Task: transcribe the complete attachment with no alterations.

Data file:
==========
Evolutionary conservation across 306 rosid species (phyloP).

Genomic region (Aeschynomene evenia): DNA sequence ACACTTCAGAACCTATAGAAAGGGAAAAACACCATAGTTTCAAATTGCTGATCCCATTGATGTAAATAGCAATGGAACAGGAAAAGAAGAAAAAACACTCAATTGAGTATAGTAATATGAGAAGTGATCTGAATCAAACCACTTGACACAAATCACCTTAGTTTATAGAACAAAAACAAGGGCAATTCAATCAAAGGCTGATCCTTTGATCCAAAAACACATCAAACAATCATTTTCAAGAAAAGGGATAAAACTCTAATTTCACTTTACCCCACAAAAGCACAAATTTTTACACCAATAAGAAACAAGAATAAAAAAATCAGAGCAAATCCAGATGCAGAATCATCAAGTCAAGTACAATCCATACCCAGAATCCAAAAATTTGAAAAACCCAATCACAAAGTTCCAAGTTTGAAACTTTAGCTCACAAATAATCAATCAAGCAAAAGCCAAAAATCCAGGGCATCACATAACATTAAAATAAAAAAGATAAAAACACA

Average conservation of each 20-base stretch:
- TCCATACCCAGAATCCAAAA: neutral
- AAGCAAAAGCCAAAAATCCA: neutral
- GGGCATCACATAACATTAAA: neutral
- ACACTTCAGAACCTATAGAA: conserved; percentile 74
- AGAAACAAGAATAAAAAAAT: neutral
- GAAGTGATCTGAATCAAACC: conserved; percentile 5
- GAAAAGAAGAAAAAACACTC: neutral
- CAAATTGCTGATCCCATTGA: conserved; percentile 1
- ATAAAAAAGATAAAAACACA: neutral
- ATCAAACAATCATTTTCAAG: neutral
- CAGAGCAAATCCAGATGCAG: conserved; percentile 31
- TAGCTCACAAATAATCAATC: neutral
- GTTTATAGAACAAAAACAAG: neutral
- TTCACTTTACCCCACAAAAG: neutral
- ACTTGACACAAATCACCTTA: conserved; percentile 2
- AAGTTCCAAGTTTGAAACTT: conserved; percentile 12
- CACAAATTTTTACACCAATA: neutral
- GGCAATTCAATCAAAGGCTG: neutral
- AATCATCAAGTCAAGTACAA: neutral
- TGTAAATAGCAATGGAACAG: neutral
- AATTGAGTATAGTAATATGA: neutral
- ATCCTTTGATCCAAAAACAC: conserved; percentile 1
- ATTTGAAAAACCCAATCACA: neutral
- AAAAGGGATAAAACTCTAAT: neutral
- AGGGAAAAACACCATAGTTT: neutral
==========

Evolutionary conservation across 306 rosid species (phyloP).

Genomic region (Aeschynomene evenia): DNA sequence ACACTTCAGAACCTATAGAAAGGGAAAAACACCATAGTTTCAAATTGCTGATCCCATTGATGTAAATAGCAATGGAACAGGAAAAGAAGAAAAAACACTCAATTGAGTATAGTAATATGAGAAGTGATCTGAATCAAACCACTTGACACAAATCACCTTAGTTTATAGAACAAAAACAAGGGCAATTCAATCAAAGGCTGATCCTTTGATCCAAAAACACATCAAACAATCATTTTCAAGAAAAGGGATAAAACTCTAATTTCACTTTACCCCACAAAAGCACAAATTTTTACACCAATAAGAAACAAGAATAAAAAAATCAGAGCAAATCCAGATGCAGAATCATCAAGTCAAGTACAATCCATACCCAGAATCCAAAAATTTGAAAAACCCAATCACAAAGTTCCAAGTTTGAAACTTTAGCTCACAAATAATCAATCAAGCAAAAGCCAAAAATCCAGGGCATCACATAACATTAAAATAAAAAAGATAAAAACACA

Average conservation of each 20-base stretch:
- TCCATACCCAGAATCCAAAA: neutral
- AAGCAAAAGCCAAAAATCCA: neutral
- GGGCATCACATAACATTAAA: neutral
- ACACTTCAGAACCTATAGAA: conserved; percentile 74
- AGAAACAAGAATAAAAAAAT: neutral
- GAAGTGATCTGAATCAAACC: conserved; percentile 5
- GAAAAGAAGAAAAAACACTC: neutral
- CAAATTGCTGATCCCATTGA: conserved; percentile 1
- ATAAAAAAGATAAAAACACA: neutral
- ATCAAACAATCATTTTCAAG: neutral
- CAGAGCAAATCCAGATGCAG: conserved; percentile 31
- TAGCTCACAAATAATCAATC: neutral
- GTTTATAGAACAAAAACAAG: neutral
- TTCACTTTACCCCACAAAAG: neutral
- ACTTGACACAAATCACCTTA: conserved; percentile 2
- AAGTTCCAAGTTTGAAACTT: conserved; percentile 12
- CACAAATTTTTACACCAATA: neutral
- GGCAATTCAATCAAAGGCTG: neutral
- AATCATCAAGTCAAGTACAA: neutral
- TGTAAATAGCAATGGAACAG: neutral
- AATTGAGTATAGTAATATGA: neutral
- ATCCTTTGATCCAAAAACAC: conserved; percentile 1
- ATTTGAAAAACCCAATCACA: neutral
- AAAAGGGATAAAACTCTAAT: neutral
- AGGGAAAAACACCATAGTTT: neutral